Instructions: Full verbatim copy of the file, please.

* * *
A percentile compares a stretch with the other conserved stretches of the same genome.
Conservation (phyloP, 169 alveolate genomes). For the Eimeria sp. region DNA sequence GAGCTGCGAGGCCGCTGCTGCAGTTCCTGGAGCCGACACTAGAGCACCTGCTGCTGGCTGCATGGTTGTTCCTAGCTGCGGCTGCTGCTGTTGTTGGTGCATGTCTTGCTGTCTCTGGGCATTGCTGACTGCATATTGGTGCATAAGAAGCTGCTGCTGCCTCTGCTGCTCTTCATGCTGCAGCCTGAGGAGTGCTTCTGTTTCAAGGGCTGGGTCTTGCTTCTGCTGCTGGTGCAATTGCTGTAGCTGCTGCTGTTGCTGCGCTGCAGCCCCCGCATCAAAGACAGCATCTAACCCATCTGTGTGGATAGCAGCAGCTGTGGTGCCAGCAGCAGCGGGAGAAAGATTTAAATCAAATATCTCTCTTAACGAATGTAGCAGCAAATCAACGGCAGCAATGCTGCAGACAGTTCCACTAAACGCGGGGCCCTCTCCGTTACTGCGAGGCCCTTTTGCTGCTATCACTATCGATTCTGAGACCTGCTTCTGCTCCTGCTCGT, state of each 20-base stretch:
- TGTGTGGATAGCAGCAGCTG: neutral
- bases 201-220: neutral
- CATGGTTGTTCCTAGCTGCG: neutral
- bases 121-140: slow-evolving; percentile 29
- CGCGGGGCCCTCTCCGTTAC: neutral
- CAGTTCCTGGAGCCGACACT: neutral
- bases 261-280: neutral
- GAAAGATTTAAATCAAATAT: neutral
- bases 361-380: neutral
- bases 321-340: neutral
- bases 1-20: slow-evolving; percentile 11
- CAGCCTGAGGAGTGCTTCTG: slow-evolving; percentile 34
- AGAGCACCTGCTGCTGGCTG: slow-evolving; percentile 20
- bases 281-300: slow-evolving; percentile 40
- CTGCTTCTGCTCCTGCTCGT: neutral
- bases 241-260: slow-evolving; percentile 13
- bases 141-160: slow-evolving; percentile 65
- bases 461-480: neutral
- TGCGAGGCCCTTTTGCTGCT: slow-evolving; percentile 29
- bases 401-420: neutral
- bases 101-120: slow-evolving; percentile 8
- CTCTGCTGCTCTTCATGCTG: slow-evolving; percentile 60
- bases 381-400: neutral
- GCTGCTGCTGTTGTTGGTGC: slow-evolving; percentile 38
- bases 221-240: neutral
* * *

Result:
A percentile compares a stretch with the other conserved stretches of the same genome.
Conservation (phyloP, 169 alveolate genomes). For the Eimeria sp. region DNA sequence GAGCTGCGAGGCCGCTGCTGCAGTTCCTGGAGCCGACACTAGAGCACCTGCTGCTGGCTGCATGGTTGTTCCTAGCTGCGGCTGCTGCTGTTGTTGGTGCATGTCTTGCTGTCTCTGGGCATTGCTGACTGCATATTGGTGCATAAGAAGCTGCTGCTGCCTCTGCTGCTCTTCATGCTGCAGCCTGAGGAGTGCTTCTGTTTCAAGGGCTGGGTCTTGCTTCTGCTGCTGGTGCAATTGCTGTAGCTGCTGCTGTTGCTGCGCTGCAGCCCCCGCATCAAAGACAGCATCTAACCCATCTGTGTGGATAGCAGCAGCTGTGGTGCCAGCAGCAGCGGGAGAAAGATTTAAATCAAATATCTCTCTTAACGAATGTAGCAGCAAATCAACGGCAGCAATGCTGCAGACAGTTCCACTAAACGCGGGGCCCTCTCCGTTACTGCGAGGCCCTTTTGCTGCTATCACTATCGATTCTGAGACCTGCTTCTGCTCCTGCTCGT, state of each 20-base stretch:
- TGTGTGGATAGCAGCAGCTG: neutral
- bases 201-220: neutral
- CATGGTTGTTCCTAGCTGCG: neutral
- bases 121-140: slow-evolving; percentile 29
- CGCGGGGCCCTCTCCGTTAC: neutral
- CAGTTCCTGGAGCCGACACT: neutral
- bases 261-280: neutral
- GAAAGATTTAAATCAAATAT: neutral
- bases 361-380: neutral
- bases 321-340: neutral
- bases 1-20: slow-evolving; percentile 11
- CAGCCTGAGGAGTGCTTCTG: slow-evolving; percentile 34
- AGAGCACCTGCTGCTGGCTG: slow-evolving; percentile 20
- bases 281-300: slow-evolving; percentile 40
- CTGCTTCTGCTCCTGCTCGT: neutral
- bases 241-260: slow-evolving; percentile 13
- bases 141-160: slow-evolving; percentile 65
- bases 461-480: neutral
- TGCGAGGCCCTTTTGCTGCT: slow-evolving; percentile 29
- bases 401-420: neutral
- bases 101-120: slow-evolving; percentile 8
- CTCTGCTGCTCTTCATGCTG: slow-evolving; percentile 60
- bases 381-400: neutral
- GCTGCTGCTGTTGTTGGTGC: slow-evolving; percentile 38
- bases 221-240: neutral